Picture:
Picture:
MANDEL NGAN/AFP/Getty Images

Following their heavy losses in the House of Representatives, the Republicans have been left a little red-faced.

Still, they strive on and despite them clearly losing a lot of seats they are still touting conspiracy theories about how the Democrats are cheating in order to defeat them.

Then really needn't spout any fantastical stories about why they aren't doing so well as you only need to look at a picture of the newly elected members of the house to see why.

For instance, here are the 31 new-elected Republicans to the house. Notice anything unusual?

Picture: Kelly Ryan/ Handout

Not only are they predominantly older white men, but there is also just one woman, that being Carol Miller who won the vote in West Virginia's third district.

Now take a look at the 40 Democrats that were elected and see what the difference between them and their Republican counterparts are.

Picture: Kelly Ryan/ Handout

We don't really need to point out the obvious but the Democrats are considerably more diverse, not only in ethnicity but also in gender representation.

Of the 40 elected more than half were women and only a handful were white men.

Amongst their numbers are Rashida Tlaib and IIhan Omar, who are the first Muslim women elected to Congress.

Elsewhere there is LGBT representation from Kyrsten Sinema, Katie Hill and Sharice Davids, who was also one of two Native American women to be elected, alongside Deb Haaland.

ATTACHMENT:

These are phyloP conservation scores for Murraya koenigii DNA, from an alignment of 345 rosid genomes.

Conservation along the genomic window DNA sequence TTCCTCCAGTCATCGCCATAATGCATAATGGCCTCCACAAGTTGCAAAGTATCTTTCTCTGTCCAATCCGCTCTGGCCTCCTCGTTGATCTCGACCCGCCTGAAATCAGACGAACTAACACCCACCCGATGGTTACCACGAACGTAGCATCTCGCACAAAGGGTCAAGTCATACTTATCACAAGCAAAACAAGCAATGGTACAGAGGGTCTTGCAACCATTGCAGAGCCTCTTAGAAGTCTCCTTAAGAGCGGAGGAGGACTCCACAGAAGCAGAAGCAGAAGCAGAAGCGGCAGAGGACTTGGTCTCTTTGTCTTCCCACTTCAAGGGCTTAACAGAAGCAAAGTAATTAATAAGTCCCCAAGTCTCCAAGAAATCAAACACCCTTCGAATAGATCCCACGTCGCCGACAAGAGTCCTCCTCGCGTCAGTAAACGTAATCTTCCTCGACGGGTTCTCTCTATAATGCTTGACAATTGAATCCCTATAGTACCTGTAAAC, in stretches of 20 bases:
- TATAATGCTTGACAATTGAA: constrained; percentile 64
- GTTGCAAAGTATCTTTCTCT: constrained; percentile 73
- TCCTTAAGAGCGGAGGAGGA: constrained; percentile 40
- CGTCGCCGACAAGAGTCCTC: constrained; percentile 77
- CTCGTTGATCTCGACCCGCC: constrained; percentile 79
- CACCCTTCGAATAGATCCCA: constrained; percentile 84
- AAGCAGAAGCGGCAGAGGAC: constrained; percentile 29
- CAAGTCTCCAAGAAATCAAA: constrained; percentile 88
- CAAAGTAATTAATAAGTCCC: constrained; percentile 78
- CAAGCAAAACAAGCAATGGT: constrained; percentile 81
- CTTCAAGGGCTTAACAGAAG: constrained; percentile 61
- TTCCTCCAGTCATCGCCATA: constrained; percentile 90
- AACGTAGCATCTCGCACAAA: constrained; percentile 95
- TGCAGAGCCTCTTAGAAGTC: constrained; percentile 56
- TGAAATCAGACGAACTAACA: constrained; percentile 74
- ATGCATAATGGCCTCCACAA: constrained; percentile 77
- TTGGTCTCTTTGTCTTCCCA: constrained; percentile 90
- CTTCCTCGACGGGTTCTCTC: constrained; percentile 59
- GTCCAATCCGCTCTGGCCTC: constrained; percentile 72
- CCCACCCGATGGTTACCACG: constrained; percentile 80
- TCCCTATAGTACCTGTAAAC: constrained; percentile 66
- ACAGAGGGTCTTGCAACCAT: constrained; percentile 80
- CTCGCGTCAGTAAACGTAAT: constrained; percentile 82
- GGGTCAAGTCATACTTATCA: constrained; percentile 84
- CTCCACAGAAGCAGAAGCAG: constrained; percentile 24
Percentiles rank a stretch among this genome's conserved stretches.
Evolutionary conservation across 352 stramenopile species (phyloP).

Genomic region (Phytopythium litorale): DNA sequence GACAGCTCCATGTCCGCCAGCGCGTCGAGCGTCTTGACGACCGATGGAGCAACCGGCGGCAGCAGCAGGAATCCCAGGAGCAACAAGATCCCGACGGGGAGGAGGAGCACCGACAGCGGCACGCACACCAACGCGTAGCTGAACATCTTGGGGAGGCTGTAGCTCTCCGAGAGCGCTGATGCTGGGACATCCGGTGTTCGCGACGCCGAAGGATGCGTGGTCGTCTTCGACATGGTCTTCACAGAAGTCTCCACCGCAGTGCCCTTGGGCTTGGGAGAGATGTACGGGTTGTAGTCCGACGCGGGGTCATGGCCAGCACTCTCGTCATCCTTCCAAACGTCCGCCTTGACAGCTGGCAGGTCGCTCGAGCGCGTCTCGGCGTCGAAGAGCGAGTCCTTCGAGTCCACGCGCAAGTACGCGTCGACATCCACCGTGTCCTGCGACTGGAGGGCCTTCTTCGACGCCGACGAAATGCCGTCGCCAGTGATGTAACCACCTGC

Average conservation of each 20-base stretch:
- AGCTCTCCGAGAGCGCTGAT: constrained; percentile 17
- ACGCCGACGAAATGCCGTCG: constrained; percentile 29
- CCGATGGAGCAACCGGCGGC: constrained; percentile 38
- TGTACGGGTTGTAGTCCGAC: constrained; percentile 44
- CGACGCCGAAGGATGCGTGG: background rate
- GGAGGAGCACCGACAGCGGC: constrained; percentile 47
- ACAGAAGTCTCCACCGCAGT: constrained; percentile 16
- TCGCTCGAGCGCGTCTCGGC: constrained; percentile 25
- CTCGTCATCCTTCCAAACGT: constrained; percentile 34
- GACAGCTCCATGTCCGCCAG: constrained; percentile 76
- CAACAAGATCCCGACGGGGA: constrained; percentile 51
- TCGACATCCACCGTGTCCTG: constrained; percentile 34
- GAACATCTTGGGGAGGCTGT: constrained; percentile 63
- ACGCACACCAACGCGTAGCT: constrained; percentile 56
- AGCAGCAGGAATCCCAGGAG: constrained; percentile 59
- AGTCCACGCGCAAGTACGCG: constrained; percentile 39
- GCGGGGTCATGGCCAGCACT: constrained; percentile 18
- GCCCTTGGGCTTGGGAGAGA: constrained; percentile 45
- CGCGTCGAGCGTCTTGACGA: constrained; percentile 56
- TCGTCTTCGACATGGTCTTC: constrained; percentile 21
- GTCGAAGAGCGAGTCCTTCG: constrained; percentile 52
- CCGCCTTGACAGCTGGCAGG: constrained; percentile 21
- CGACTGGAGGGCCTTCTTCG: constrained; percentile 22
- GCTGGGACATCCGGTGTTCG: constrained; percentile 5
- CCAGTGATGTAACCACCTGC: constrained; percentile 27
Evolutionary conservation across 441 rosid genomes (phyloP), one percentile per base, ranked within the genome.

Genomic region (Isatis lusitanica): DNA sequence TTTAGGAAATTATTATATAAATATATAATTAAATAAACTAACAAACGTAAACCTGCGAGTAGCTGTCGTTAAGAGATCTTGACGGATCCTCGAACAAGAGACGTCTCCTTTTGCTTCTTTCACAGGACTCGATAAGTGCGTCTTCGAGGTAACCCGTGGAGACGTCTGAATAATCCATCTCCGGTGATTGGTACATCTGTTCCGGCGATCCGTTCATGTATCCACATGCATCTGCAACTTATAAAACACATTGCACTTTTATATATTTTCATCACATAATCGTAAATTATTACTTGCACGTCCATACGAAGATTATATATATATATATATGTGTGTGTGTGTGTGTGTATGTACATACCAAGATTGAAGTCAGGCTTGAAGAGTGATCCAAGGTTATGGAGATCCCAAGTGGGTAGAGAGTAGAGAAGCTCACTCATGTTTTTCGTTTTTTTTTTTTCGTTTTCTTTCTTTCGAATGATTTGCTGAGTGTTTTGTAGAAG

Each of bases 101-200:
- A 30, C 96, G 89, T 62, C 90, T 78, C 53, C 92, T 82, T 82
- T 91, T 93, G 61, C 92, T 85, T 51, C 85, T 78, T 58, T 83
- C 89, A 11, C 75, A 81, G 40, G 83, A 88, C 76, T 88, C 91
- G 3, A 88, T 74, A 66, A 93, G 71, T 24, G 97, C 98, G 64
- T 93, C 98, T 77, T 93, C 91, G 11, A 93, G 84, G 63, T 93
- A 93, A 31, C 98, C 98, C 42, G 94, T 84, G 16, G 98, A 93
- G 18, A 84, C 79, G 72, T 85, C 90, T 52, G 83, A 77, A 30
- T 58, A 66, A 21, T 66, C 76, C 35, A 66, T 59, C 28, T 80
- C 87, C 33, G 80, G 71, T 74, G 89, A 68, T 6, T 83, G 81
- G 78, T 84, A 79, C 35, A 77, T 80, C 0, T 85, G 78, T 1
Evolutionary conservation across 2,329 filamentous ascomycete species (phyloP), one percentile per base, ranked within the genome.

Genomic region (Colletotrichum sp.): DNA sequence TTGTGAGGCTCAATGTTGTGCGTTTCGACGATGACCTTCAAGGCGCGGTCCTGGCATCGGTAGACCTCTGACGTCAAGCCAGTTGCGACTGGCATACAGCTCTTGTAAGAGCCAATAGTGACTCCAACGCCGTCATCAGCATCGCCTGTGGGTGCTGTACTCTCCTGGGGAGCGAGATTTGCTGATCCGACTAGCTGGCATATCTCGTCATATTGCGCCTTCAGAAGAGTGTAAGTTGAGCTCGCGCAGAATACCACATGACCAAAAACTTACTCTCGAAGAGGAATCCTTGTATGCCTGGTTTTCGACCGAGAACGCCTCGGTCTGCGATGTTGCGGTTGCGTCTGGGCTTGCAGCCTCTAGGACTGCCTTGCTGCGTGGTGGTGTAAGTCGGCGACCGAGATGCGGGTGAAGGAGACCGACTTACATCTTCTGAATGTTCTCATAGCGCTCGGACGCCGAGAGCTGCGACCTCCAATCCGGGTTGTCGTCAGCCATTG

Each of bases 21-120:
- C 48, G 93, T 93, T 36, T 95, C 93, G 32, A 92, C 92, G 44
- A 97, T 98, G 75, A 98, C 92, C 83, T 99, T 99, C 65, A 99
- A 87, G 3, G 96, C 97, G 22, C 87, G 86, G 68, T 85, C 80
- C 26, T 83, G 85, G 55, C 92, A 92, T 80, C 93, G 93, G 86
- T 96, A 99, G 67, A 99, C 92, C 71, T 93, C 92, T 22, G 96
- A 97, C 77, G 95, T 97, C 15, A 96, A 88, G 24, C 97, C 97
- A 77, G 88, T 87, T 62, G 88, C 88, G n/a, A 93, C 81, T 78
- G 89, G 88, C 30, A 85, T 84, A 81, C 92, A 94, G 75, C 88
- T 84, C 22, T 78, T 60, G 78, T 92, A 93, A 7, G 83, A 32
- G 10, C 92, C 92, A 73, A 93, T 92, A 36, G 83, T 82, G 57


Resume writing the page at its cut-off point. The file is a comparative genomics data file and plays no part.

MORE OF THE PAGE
Ayanna Pressly became the first black woman to represent Massachusetts in the house with Veronica Escobar and Sylvia Garcia becoming the first Latinas from Texas elected.

This image of the stark difference between the two parties was shared on Twitter by Washington Post journalist Erica Werner who made a point of highlighting the obvious difference.

This tweet soon went viral and people had a lot of thoughts.

Not everyone agreed that diversity was necessarily a representation of a good politician.

There wasn't a complete lack of progression on the Republican side as Kristi Noem beat Democrat Billie Sutton to become the first female governor from South Dakota to be elected.

While there are some elections that are undergoing recounts and are still too close to call, Dave Wasserman of the Cook Report, shared his analysis on Twitter where he found that the percentage of white men in the Democrats will decline, while it will increase amongst Republicans.

HT Newsweek

Keep reading...Show less
Please log in or register to upvote this article
The Conversation (0)